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History & Lore

Chesapeake Curiosities

Sonora Smart Dodd wanted a holiday to match Mother’s Day in honor of fathers because she and her five siblings were raised by a widower. She worked to gain — and found — community support. Her home state, Washington, was the first to have a recognized Father’s Day in 1910. In 1972, President Richard Nixon signed a proclamation making Father’s Day a federal holiday.

Chesapeake Curiosities

Daughters of the American Revolution erected the first roadside markers in 1927 and 1928 to rally support for a coast-to-coast national road. The Daughters’ Madonnas of the Trail were 18-foot-tall statues dedicated to the women pioneers who had crossed the country in covered wagons. One of these markers stands in Bethesda (on Wisconsin Ave. across from Metro), with 11 others across the country.

Stories that need to be told

This weekend we celebrate Memorial Day, our national day of remembrance of those who gave their lives fighting for the United States across the world.     All over the country, patriotism abounds as festivities and events both large and small mark the day. Locally, the weekend marks the commissioning of a new crop of officers from the U.S. Naval Academy in Annapolis. The weekend is also the beginning of summer fun. Families spend the long weekend trying out barbeques, pools and the outdoors season.

Honoring our fallen heroes

Memorial Day gets due honor at Chesapeake Beach. The annual Stars & Stripes Festival, now in its fifth year, remembers the soldiers and sailors, Marines and fliers who have given their lives defending the United States of America.     “The meaning of the day was becoming lost,” said Connie O’Dell, who manages special events for the Calvert County town.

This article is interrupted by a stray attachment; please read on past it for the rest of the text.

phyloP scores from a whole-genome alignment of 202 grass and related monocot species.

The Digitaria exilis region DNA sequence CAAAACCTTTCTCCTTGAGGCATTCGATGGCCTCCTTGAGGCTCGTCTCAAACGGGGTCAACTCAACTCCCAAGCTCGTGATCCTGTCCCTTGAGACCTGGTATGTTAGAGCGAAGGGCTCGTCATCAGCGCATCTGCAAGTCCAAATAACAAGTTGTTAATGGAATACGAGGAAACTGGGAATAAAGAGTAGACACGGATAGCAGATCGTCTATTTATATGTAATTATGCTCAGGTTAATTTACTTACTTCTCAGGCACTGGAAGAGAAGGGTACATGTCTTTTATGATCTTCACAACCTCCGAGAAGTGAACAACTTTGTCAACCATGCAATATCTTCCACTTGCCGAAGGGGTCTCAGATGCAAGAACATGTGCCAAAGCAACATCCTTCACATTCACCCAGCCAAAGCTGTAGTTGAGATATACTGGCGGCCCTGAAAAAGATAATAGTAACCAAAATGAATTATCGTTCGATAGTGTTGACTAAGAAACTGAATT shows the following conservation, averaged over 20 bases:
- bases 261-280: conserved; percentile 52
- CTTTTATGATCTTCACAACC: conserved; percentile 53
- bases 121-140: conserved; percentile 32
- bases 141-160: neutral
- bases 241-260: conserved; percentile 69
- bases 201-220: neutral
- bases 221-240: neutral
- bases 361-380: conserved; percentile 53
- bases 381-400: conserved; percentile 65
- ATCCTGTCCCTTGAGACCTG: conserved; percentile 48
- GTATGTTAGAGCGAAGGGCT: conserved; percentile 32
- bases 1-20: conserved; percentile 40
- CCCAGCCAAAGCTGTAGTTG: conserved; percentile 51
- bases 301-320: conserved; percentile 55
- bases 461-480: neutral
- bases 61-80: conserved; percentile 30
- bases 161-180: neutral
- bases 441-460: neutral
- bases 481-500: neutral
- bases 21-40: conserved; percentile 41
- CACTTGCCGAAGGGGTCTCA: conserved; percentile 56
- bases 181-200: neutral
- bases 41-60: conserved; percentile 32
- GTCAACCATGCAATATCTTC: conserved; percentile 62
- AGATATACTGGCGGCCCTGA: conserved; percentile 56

Chesapeake Curiosities

What are the dilapidated buildings in the woods near Beverly-Triton Beach at the end of the Mayo Peninsula?     Most likely, they are the remains of picnic pavilions at the popular beach complex and tourist attraction.

Since 1946, these Navy fliers have been delighting audiences with their aerial feats

On May 24, 25 and 27 the Blue Angels return to Annapolis for Commissioning Week at the United States Naval Academy.     Since 1946, the Blue Angels have been delighting audiences with their stunning and death-defying flight demonstrations and aerial feats. Here’s how their 70-year history began.

Whence such a name?

What happened across the Bay at Kent Island to give Bloody Point and the Bloody Point Lighthouse that chilling name?     Nobody knows — for certain.     How’s that?     “Many of the names of locations have been lost over time due to the fact that ownership changes hands,” explains Maya Davis of the Maryland State Archives. “Often time new owners change the name of the property.”

Goshen Farm, powered by grassroots

“The grassroots is the source of power. With it you can do anything,” wrote Earth Day founder Gaylord Nelson of the wattage behind his bright idea.     Is it shining still?     Take an Earth Day No. 47 visit to Goshen Farm, and you’ll see the light.     From the grassroots, a community rose to save the last Colonial-era farm on the Broadneck Peninsula. Its work has created a hidden oasis of 22 undeveloped acres, surrounded by Cape St. Claire and Walnut Ridge on the Broadneck Peninsula.

Why did a paper on the ins and outs of Chesapeake Country choose Earth Day as its birthday?     In 1993, in the first issue of the paper (born as New Bay Times), an editorial that served as a welcome letter and introduction explained that the new paper would focus on the environmental issues facing the area and also celebrate and explore the unique ecosystem and region that we are lucky to call home.

Why all the dilapidated barns around Southern Maryland?

Tobacco barns were good at drying tobacco; not so good at other jobs.     Since the Colonial era, the Atlantic coast from Maryland to Georgia all the way inland to Kentucky was known for sweet tobacco. The key cash crop for generations of local farmers, it was cultivated until the early 2000s when Maryland’s Tobacco Buyout, funded through the national 1998 Master Settlement Agreement, pretty much ended tobacco farming and encouraged other crops.